Depending on your location, spring weather is throwing some significant extremes, either providing ample opportunities to get seed into the ground, or as is the case across much of the Midwest, continuing to keep that door shut with wet and cool soil conditions.
According to the USDA-NASS Crop Progress and Condition report for the week of May 9th, Montana is the only state showing ahead of average progress on barley planted acres. This, across much of the state, is due to the continuing dry conditions along with recent above average temperatures. Despite seed in the ground, without much needed rain, the crop will likely struggle to get out of the gate. At the other extreme, much of the drought-stricken areas in North Dakota have been replenished with 80% of the top soil moisture at adequate or surplus levels leading to only 6% of the barley crop planted opposed to 55% on average typically in the ground this time of year.
Crop progress summaries:
Idaho: 72% of barley is planted with 42% emerged, both down slightly from last year and the 5-year average. Other field crops are experiencing similar progress. A cool and wet spring persists and has slowed planting, but has brought much needed precipitation to the state that is now reporting topsoil moisture as 90% adequate or surplus with just 29% of the subsoil as short or very short.
Montana: Planted acres of barley are slightly ahead the previous year (55%) and 5-year average (51%) at 66%, up 16% from last week that generally brought minimal precipitation and above average temperatures. 25% percent of the crop has now emerged. Most other field crops are reporting progress close to average for this time of year. Some emerged spring crops are reporting stress. Only 23% of topsoil and 14% of subsoil moisture is reported as adequate.
North Dakota: Only 6% of barley has been planted, well behind 60% last year and the average of 33% for this time of year. All field crops are reporting similar lagging progress after a week logging just 2.3 days suitable for field work. Topsoil is now 80% adequate or at surplus moisture levels with subsoil still measuring 29% short or very short on moisture.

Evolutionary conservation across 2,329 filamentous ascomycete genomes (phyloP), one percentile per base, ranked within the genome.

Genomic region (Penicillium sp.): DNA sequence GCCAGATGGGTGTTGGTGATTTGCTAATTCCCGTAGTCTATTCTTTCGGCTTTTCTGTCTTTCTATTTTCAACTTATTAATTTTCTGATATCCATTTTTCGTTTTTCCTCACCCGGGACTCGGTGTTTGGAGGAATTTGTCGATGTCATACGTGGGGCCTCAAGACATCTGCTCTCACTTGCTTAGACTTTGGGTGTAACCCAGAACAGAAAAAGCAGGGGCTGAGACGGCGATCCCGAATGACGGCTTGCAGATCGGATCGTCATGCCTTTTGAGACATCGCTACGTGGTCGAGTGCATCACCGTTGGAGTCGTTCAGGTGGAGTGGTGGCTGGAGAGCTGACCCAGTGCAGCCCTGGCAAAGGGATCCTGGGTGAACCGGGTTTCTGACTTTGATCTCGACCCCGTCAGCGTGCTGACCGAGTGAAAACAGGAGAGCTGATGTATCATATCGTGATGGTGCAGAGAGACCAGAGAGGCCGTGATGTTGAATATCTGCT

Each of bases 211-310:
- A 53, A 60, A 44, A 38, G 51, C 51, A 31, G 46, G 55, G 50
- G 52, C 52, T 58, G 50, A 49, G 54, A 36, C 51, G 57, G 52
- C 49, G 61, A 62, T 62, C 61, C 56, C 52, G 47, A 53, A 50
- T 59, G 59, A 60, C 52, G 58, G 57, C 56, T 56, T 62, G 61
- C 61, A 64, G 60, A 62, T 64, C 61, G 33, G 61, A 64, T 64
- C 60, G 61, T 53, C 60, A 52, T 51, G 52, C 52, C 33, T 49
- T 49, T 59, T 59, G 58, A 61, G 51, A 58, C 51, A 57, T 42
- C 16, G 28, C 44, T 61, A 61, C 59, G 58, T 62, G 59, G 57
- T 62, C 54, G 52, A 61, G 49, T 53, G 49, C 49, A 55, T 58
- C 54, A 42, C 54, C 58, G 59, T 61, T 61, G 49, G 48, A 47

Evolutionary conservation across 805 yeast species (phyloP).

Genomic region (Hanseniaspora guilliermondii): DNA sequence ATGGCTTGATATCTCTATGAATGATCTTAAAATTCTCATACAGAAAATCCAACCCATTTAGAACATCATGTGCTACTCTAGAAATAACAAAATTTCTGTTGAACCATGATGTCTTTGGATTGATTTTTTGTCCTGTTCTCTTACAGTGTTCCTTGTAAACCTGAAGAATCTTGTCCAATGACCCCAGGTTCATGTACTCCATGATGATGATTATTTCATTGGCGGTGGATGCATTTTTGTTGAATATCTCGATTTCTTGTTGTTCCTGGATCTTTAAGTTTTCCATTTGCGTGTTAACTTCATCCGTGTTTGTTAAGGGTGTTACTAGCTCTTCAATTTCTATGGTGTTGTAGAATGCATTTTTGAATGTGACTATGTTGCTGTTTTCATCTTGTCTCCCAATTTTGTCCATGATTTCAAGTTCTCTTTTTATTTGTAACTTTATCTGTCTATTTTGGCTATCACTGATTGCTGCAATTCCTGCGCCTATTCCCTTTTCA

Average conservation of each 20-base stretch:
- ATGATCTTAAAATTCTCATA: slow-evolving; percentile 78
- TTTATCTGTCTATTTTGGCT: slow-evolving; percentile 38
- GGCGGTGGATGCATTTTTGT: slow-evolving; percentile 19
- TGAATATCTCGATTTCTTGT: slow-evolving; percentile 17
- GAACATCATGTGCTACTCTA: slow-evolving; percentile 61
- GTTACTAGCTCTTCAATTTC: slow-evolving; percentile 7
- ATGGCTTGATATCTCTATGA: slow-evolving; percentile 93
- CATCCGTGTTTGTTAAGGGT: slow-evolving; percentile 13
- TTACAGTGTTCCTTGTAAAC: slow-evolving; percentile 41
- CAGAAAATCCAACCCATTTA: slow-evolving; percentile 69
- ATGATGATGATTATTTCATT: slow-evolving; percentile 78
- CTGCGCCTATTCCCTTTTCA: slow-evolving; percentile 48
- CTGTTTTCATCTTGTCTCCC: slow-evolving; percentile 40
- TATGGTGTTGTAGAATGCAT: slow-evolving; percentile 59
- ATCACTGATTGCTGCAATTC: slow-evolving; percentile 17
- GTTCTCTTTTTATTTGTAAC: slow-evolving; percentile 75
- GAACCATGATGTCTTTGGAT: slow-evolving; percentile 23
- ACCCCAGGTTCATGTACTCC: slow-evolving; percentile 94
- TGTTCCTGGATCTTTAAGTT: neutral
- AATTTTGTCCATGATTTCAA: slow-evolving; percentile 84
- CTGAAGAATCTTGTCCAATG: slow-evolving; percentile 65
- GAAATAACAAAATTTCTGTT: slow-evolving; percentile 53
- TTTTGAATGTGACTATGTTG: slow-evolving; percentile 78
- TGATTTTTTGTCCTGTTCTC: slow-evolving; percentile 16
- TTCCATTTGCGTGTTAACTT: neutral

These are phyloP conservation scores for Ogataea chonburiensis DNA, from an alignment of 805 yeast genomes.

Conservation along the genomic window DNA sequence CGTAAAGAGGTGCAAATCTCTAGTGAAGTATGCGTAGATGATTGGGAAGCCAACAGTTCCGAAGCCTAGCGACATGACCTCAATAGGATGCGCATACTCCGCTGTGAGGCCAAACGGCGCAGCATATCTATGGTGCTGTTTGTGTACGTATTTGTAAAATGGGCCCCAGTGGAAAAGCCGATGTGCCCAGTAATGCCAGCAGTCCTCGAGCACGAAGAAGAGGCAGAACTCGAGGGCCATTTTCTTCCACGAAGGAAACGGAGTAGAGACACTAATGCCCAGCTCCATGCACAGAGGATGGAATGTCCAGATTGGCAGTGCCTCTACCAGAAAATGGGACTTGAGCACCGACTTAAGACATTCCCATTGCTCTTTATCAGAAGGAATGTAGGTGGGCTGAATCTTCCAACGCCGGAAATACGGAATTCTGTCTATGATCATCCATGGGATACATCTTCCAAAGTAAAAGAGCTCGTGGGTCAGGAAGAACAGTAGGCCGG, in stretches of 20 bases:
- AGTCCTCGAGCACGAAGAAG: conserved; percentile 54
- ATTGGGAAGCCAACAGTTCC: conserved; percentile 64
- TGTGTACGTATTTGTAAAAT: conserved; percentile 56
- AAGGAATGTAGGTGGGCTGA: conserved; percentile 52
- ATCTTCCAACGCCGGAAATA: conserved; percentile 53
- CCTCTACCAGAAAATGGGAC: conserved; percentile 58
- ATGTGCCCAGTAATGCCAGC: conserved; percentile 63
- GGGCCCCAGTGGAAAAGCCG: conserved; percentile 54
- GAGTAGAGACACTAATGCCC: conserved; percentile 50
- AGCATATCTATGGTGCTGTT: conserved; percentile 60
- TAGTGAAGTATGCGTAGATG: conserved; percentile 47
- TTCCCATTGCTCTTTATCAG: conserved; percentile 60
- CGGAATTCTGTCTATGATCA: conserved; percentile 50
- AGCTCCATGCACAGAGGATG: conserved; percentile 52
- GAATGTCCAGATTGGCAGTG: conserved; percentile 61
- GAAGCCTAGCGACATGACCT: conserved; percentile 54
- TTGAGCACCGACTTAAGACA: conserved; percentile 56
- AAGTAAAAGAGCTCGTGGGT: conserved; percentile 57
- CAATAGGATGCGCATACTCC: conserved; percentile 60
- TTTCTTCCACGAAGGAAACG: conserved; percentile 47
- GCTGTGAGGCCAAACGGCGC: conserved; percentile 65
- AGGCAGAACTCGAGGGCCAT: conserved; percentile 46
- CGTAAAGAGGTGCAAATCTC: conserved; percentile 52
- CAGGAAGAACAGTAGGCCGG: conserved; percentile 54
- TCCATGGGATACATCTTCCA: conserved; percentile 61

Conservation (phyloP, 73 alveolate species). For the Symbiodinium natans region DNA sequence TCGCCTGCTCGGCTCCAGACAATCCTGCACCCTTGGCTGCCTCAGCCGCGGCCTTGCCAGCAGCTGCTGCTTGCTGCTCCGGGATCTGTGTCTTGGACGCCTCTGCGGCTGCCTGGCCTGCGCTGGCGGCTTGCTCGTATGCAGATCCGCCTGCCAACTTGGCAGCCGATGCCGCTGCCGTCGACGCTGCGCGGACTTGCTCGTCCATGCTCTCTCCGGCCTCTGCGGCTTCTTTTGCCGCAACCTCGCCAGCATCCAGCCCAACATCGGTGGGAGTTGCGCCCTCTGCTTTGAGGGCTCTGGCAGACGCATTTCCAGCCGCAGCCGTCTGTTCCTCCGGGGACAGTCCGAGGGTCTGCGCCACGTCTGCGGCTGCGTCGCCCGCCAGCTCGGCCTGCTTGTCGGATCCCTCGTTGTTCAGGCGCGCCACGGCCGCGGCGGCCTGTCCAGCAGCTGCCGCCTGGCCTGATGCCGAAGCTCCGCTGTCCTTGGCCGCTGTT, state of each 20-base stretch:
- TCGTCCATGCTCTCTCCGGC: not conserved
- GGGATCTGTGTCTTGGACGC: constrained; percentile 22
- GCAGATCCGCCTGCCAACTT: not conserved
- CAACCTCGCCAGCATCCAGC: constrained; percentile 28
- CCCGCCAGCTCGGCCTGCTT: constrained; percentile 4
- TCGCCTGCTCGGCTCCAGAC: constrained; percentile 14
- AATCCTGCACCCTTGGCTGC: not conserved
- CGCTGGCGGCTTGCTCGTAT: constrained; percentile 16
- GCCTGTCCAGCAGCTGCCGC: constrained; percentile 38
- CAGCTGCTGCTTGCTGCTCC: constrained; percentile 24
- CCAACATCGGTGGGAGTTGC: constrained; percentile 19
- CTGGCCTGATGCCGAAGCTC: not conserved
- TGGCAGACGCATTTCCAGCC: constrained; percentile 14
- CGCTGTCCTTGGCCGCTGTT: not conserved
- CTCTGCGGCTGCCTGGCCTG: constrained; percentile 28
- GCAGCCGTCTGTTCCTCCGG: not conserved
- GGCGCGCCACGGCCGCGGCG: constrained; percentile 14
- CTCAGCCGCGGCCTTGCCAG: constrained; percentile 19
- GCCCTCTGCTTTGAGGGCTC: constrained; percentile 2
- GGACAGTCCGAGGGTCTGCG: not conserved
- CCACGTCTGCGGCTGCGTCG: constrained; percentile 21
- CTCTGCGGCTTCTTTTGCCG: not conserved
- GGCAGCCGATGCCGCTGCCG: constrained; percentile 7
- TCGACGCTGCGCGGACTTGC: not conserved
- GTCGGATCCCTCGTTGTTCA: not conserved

Washington: 75% of the barley crop is in the ground (close to average) with 30% emerged (slightly below average). Other field crops are generally running at or slightly below average as cool and wet conditions persist through the state. Topsoil moisture is running at 82% adequate or surplus with only 33% of subsoil at short or very short.
Oregon: 89% of the barley crop is planted with 57% emerged; slight increases on both accounts from last week but cool and wet conditions are slowing crop development. 69% of winter barley is showing to be in good or excellent condition this spring. Topsoil moisture is running at 75% adequate or surplus with 39% of subsoil at short or very short.
Minnesota: Only 5% of barley has been planted, an increase from 1% last week, but down from 85% at this time last year, and lower than the 5-year average of 43% for the first week of May. All field crops in the state are recording similar levels, indicating consistent planting conditions throughout the state. Recent rain has replenished topsoil moisture that is faring much better than last year and is now reporting 95% at adequate or surplus levels. Furthermore, only 15% of subsoil moisture is now being recorded at very short or short.
Crop progress reports are conducted weekly through the planting and growing season in each respective state. You can access these full reports and subscribe to report delivery here: https://www.nass.usda.gov/Statistics_by_State/index.php.